12 months ago I posted my last in-feed photo on Instagram.
It was, like so many others around that time, a ‘Top Nine’; the nine MOST-LIKED photos from my feed throughout that year.
8/9 family. 1/9 work. That’s a good balance, I’d say.
A few days after that I posted - and pinned - an ‘end of year review’ to my stories and then after that… promptly uninstalled the app.
One month or so prior my other half, (pictured top left, 319 likes), shared with me a quote from Matt Haig’s Notes from a Nervous Planet:
“An online profile of your best friend is not your best friend. A status update about a day in the park is not a day in the park. And the desire to tell the world about how happy you are, is not how happy you are”
It stuck with me.
And so at the end of 2019, I thought I’d take the damn thing off my phone and just see. Could I do a year without Instagram?
Spoiler: I did. And you can too.
So here, as promised, are:
12 THINGS I LEARNT TAKING 12 MONTHS OFF THE GRAM
I didn’t miss it that much.
This is interesting to me. I thought I would. Like I really would. I thought removing the app from my phone would be one of those things that I’d try for a bit and then eventually crumble again for, I don’t know, work reasons or something. Truth be told, I did have to visit the platform a couple of times to preview some builds for work but nothing further than that — and virtually all of that through the web interface.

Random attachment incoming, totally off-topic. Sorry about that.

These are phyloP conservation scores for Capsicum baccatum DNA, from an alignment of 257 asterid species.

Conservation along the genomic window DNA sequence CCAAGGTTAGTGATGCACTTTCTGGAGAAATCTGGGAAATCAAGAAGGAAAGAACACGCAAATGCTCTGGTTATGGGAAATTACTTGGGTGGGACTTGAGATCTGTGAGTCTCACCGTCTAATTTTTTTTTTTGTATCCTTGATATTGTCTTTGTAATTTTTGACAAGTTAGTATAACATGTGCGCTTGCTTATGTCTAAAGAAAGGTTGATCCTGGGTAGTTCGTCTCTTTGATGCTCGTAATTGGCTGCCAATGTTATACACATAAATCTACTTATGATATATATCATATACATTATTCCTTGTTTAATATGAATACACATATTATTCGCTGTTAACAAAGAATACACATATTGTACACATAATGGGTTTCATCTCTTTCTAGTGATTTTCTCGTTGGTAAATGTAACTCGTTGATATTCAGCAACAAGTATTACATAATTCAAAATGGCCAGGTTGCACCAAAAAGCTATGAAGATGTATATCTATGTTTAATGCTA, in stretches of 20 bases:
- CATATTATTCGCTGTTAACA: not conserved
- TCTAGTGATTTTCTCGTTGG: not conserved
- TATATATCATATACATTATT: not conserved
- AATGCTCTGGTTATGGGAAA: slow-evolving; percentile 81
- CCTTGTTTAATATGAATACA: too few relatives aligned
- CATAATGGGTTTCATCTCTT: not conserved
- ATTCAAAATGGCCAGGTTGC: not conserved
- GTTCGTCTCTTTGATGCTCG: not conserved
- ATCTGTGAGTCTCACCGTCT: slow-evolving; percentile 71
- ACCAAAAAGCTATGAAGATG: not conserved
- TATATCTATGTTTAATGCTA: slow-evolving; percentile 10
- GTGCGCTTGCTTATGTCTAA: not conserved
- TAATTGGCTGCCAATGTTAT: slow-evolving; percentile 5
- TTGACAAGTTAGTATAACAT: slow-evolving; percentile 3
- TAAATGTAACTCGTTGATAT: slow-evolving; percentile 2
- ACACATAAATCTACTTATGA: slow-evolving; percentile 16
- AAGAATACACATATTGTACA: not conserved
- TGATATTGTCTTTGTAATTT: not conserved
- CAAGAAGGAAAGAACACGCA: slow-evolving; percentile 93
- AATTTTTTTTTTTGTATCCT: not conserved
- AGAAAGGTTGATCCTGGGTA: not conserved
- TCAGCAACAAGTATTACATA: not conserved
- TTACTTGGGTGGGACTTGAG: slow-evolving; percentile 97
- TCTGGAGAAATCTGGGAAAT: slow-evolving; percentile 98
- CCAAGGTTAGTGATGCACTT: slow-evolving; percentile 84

Point being: it was easy.
Much easier than I thought it’d be.
Seriously, I didn’t miss it at all.
I remember when I first signed up for Instagram (August 2011 — a photo of a Green Goblin action figure, 5 likes), I think I was convincing myself that it was a great place for photographic creative expression.
And I guess for a while I think it was. But then you find yourself in the early hours, trapped in the endless scrolling of the never-ending feed, either looking at what other people are doing, or seeing if that latest exquisite framing of a great sandwich has got… just… one… more… like… than the last one, or just checking your activity page to see if you have any new followers.
This is not healthy.
And for why?
In Cal Newport’s excellent book, Deep Work, he asks the question (admittedly of a journalist’s Twitter usage):
“Why are [they] urged to regularly interrupt their deep work to provide, for free, shallow content to a service run by an unrelated media company based out of silicon valley?”
It’s an adjacent point but one I am drawn to from time to time. You see what I mean? Why are you doing this? Why is anyone doing this?
I enjoy the creative expression. But if I’m pouring it into Instagram then where isn’t it going instead?
You don’t actually MISS much.
For transparency, I re-downloaded the app earlier today (I’d forgotten the password — of course) to see exactly what I had missed.
Turns out I had nine unread notifications. Of those notifications, three were posts that people had shared with me directly, one actual Direct Message (we’ll come back to this) and five ‘X has mentioned you in their story’ — an entirely useless notification anything later than 24hrs after it happened.